6 Corgis Need S’pore Homes, Aspiring Adopters Must Be Ready To Commit

Corgis Aren’t HDB-Approved & Their Coats Aren’t Easy To Manage, So Adopters With Experience Preferred

Many wish that they could be like the the Queen of England and come home to corgis every day, but now their dream could actually come true.

That’s because Voices for Animals (VFA) welfare group has six corgis up for adoption.

The registered society of animal lovers posted the news on Facebook on Wednesday (17 Jun), setting out a few questions that potential adopters must answer.


Corgis are aged 6 & above

All the corgis up for adoption are female, according to the VFA.

5 of them have a brown-and-white coat, and 1 has a tri-colour coat. All of them are 6 years old and above.

Here’s a video of 2 of the cute critters.

Raising corgis isn’t that easy

While it’s tempting to be able to own one of these adorable dogs, they’re not as easy to take care as you might think.

Many locals may have prior experience petting and cuddling them at a dog cafe, but raising a corgi is on another level.

These furkids require patience from a committed and loving family. Thus, VFA prefers those who have prior experience with raising corgis.


Firstly, as corgis are not an HDB-approved breed, VFA prefers owners who already have the resources and commitment to care for these furry animals.

Also, the animal welfare group warns that some of the corgis can get along with other dogs, but others can’t. Some can also get rather skittish, and so aren’t suitable for a family with young children.

Moreover, this breed sheds a lot of fur, so their coats are not easy to manage. Their short legs and long bodies put them at risk of spinal issues, so don’t be surprised if you have to make multiple vet visits.


Applicants must undergo interview and screening

Due to all these requirements, those who want to adopt the corgis can’t just come and take them away, but have to undergo an interview and screening.

Interested applicants can email VFA with answers to their 23-question survey, which has questions like:

  • Any experience with raising dogs?
  • Any experience with raising corgis?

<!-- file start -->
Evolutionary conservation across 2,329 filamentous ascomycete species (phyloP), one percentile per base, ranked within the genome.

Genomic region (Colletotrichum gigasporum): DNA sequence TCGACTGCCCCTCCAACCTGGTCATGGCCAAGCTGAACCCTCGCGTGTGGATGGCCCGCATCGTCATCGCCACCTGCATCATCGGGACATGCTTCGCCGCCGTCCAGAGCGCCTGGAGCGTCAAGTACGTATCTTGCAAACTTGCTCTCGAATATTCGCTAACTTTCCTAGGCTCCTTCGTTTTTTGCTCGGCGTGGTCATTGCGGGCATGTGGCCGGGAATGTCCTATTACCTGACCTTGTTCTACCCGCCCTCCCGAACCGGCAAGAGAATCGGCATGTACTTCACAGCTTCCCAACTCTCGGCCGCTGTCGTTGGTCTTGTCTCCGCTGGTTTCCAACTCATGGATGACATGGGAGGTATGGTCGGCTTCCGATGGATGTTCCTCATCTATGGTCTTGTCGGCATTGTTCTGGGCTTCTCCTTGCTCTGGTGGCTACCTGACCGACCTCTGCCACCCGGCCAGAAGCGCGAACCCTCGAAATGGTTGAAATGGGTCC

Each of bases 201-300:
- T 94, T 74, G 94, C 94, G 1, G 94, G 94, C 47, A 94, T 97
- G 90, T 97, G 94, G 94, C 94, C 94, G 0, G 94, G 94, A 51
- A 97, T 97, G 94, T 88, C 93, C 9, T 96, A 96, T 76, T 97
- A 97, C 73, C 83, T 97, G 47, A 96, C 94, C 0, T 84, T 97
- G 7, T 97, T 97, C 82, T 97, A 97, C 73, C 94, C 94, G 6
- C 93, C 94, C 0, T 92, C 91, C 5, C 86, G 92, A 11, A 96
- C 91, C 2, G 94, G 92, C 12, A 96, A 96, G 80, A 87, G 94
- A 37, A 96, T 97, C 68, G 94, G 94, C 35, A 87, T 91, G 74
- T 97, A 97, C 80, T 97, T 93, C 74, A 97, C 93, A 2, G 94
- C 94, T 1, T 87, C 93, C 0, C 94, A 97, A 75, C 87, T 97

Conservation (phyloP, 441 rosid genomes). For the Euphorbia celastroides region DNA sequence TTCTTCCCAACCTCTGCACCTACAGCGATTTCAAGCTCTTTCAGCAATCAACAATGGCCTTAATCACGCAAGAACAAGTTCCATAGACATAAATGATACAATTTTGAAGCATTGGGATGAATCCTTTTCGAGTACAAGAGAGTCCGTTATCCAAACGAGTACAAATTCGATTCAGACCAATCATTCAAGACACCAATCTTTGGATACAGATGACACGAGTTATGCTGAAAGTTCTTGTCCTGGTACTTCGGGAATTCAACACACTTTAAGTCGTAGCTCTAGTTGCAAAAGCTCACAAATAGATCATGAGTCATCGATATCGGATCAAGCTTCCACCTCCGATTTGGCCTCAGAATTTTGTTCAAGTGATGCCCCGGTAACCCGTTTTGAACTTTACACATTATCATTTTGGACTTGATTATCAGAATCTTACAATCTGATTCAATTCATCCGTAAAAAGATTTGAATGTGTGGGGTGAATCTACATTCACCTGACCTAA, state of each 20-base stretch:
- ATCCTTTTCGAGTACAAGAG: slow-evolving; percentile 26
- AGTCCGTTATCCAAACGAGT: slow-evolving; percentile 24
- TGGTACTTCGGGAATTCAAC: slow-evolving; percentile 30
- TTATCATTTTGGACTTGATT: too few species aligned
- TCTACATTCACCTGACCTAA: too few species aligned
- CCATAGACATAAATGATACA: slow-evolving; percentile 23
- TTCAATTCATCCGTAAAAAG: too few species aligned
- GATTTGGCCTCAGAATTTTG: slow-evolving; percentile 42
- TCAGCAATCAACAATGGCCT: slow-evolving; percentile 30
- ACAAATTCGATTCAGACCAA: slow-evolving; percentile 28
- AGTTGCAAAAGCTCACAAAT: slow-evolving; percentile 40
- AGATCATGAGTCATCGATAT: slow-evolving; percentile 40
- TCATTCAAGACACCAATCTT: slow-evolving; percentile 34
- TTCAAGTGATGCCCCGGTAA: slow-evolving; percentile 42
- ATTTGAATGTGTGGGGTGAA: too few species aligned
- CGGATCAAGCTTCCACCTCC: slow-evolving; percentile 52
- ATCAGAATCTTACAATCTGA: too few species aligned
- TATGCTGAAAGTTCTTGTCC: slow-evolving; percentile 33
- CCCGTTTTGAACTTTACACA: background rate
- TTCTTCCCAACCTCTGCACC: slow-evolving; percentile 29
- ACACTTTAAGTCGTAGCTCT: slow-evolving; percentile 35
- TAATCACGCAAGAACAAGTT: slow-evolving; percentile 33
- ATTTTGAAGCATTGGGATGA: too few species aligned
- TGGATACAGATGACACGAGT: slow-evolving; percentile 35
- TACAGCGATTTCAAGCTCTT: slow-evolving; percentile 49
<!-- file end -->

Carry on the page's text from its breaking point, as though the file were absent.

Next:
• Current household members?
  • Does the family have any current pets? If so, please state all of them.
  • If you have pets, who is your current vet and at which clinic? (VFA will verify this with the clinic)
  • Any young kids?

The exhaustive list of questions can be seen on VFA’s Facebook post.

Successful applicants will be informed when they’ll be able to meet the dogs via email. This will be followed by a pre-scheduled face-to-face interview and screening.


VFA prefers interested parties who provide information about their family. Hence, those who send an email without an introduction will not be entertained.

If you’re still interested, you may email VFA president Derrick Tan at derricktan@vfa.org.sg. Only selected parties will receive a reply, and the society will not reply to Facebook private messages.

Corgis require commitment

Cute corgi comics and merchandise may fuel our desire to apply to adopt them, but remember that raising a pet requires commitment.

If you’re not ready to raise these furkids, please reconsider your interest. You can also do your research on the pros and cons of raising a corgi so you can make an informed decision.


Remember, if you adopt a dog before you’re ready, or if your circumstances change in the future making raising the dog troublesome, the one who loses out the most in the end is the dog, not you.

We sincerely hope that this batch of corgis will be able to find their forever homes.

Have you raised a corgi? Share your experiences in the comments.

Featured adapted from Facebook, Facebook and Facebook.

  • More From Author